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What is stagnation?

stagnation definition

Stagnation is a term in economics that describes an economy that has little or no growth for a prolonged period. 

According to the European Central Bank’s stagnation definition, it is “a protracted period of low growth and high unemployment”. 

Being in stagnation means that the real economic growth is less than 2% annually. Indicators of stagnation include a decrease in gross domestic output (GDP), an increase in unemployment, reduced job growth, falling or capped wages, and other signs of a weaker economy. 

An example of stagnation is the two decade-long sluggish economic growth in Japan in the early 1990. Another example is the slow recoveries in the US and the eurozone in the aftermath of the 2008 financial crisis.  

Why does stagnation occur?

Stagnation in economics can happen as part of the cycle or as a result of unfavourable events. 

For example, an economy can experience stagnation during a recurring period of lower activity, such as during a holiday season, but the effect of this is brief and the economy will recover quickly. 

Stagnation can also happen in response to unfavourable or uncertain economic conditions, such as when businesses hold back investments to wait for more clarity.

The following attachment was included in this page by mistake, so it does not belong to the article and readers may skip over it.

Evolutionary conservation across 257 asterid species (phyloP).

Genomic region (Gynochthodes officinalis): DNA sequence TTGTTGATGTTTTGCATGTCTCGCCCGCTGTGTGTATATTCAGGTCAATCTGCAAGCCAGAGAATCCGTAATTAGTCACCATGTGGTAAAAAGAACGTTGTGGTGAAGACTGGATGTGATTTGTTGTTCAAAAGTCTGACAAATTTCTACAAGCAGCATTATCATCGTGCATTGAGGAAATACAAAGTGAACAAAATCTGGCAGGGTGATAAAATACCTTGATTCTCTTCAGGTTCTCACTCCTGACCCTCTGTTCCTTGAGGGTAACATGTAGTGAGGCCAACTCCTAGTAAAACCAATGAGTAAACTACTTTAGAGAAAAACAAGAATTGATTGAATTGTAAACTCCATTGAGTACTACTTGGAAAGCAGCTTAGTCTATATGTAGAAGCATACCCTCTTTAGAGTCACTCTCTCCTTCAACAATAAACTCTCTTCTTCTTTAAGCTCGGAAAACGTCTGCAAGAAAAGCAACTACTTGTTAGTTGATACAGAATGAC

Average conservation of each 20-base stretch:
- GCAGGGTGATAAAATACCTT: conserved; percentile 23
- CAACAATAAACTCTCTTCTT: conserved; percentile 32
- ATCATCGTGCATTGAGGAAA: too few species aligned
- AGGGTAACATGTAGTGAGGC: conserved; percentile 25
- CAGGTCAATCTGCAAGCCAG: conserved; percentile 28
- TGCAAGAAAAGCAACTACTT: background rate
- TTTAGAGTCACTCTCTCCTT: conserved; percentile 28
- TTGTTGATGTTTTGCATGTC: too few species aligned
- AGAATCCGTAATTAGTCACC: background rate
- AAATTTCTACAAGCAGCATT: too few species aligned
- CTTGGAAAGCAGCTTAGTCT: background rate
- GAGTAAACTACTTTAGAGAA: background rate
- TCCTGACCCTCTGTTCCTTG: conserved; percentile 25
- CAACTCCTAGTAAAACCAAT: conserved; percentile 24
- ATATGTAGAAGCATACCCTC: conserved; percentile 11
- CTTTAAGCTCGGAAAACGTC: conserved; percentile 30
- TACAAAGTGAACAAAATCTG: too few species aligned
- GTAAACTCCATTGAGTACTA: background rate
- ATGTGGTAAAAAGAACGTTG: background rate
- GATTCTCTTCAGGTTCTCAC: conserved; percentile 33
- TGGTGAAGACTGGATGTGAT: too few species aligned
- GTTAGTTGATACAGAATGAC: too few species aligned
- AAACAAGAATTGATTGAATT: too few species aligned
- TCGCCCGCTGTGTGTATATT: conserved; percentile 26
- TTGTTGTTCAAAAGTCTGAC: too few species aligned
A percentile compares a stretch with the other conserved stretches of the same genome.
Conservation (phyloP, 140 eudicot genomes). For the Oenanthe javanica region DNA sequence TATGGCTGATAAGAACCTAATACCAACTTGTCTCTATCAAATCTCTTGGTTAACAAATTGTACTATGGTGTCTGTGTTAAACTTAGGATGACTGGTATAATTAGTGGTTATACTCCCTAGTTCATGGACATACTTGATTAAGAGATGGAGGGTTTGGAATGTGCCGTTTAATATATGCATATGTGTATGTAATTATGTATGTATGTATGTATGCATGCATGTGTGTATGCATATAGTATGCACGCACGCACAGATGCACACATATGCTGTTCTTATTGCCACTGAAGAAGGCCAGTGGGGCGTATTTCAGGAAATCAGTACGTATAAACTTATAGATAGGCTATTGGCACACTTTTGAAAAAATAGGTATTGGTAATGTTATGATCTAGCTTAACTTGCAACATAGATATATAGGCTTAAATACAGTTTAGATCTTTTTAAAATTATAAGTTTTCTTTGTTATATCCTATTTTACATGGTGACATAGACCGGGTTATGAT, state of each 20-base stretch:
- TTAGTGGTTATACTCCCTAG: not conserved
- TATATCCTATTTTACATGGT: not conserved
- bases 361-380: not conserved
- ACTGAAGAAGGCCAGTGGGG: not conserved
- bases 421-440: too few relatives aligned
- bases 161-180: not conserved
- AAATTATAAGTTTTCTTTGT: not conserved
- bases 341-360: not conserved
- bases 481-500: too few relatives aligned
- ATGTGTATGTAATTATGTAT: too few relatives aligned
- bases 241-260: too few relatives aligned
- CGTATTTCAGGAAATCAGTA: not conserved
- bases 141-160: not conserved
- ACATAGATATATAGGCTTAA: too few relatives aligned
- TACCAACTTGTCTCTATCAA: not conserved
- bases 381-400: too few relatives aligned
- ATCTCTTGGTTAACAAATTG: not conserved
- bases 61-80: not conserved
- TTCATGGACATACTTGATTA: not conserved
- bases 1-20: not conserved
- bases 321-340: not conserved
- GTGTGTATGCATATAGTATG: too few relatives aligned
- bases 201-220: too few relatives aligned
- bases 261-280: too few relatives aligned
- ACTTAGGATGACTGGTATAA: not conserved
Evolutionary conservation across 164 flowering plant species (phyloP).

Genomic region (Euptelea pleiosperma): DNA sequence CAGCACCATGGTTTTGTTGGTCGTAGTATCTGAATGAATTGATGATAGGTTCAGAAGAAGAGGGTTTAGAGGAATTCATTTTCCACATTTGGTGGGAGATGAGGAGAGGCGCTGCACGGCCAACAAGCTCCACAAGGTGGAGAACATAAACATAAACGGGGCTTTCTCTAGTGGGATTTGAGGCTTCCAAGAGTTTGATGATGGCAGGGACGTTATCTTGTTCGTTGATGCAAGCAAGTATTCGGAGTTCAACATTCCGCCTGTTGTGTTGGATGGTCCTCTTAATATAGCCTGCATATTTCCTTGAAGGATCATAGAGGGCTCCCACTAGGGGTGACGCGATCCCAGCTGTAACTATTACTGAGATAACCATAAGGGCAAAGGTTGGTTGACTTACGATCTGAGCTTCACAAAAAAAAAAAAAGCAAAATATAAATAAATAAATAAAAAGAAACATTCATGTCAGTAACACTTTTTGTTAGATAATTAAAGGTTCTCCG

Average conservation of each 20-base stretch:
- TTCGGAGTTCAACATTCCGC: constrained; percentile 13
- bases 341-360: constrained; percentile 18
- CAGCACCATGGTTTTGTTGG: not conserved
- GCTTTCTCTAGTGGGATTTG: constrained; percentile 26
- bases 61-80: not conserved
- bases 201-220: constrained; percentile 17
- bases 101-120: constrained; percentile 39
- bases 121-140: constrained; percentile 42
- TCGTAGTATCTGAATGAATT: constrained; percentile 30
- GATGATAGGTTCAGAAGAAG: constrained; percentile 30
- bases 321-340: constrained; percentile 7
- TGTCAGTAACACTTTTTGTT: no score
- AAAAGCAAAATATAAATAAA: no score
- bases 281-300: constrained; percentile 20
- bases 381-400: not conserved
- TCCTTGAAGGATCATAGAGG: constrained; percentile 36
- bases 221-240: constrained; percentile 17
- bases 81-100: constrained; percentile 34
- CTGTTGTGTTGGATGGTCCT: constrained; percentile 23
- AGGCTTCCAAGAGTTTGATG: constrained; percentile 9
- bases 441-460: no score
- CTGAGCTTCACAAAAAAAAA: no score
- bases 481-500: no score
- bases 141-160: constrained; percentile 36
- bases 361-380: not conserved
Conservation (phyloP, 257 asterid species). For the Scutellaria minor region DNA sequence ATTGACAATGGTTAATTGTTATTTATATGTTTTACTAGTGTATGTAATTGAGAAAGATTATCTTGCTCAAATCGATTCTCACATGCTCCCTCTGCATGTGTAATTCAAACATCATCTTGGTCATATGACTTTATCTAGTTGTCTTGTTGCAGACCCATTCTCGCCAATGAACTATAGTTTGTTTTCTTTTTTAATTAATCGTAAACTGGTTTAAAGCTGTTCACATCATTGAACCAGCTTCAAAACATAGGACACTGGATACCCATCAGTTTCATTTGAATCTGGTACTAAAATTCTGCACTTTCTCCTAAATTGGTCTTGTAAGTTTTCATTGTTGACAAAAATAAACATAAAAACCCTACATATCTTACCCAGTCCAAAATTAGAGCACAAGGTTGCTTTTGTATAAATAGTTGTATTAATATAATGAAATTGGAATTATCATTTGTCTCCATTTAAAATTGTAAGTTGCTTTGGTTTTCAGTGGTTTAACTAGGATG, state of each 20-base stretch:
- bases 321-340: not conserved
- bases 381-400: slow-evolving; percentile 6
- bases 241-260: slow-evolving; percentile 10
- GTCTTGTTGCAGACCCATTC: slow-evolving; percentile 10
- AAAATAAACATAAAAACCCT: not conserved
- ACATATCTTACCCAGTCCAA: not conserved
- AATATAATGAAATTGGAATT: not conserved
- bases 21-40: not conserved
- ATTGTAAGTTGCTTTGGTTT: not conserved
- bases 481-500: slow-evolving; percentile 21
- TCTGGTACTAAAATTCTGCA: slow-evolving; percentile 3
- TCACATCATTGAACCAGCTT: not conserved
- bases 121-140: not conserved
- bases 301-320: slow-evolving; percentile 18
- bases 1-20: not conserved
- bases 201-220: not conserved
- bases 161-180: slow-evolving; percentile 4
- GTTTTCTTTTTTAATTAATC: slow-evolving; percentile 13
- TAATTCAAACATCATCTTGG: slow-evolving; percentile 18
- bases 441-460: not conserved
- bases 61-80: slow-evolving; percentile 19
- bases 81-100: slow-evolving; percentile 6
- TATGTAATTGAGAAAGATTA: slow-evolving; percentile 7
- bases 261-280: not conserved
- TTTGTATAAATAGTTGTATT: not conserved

For example, when emerging economies adopt policies which deter foreign investments, or during a war or when a natural disaster happens economic activity in a country is put on pause. 

However, in a long-term stagnation, also known as secular stagnation, the effect on an economy tends to be permanent or long-lasting. 

What are the causes of stagnation?

There are several causes to stagnation, which can be cyclical, structural or due to economic shocks. 

  • Cyclical stagnation

Stagnation sometimes occurs for a temporary period as a natural part of an economic or business cycle

This could happen during a stalled recovery from a full recession, but this is often cyclical and temporary. 

  • Structural stagnation

When stagnation occurs in a stable economy, the effect can be much more permanent.

Advanced economies with slower population growth, stable economic institutions can experience slower growth rates. 

Institutional factors such as entrenched power among incumbents who oppose competition and transparency, can induce economic stagnation.

For example, Western Europe was experiencing economic stagnation because of the excessive regulation, rigid labour market and overly generous welfare policies in the 1970s and 1980s, a period coined as “Eurosclerosis”. 

  • Economic shocks 

Economic shocks from external factors can induce periods of stagnation. 

For example, war and famine, or a sudden increase in oil prices or fall in demand for a key export can induce stagnation in an economy. 

Stagnation vs stagflation

Stagnation and stagflation are similar, but the latter is characterised by rising inflation rate in addition to slower economic growth and high unemployment rate. 

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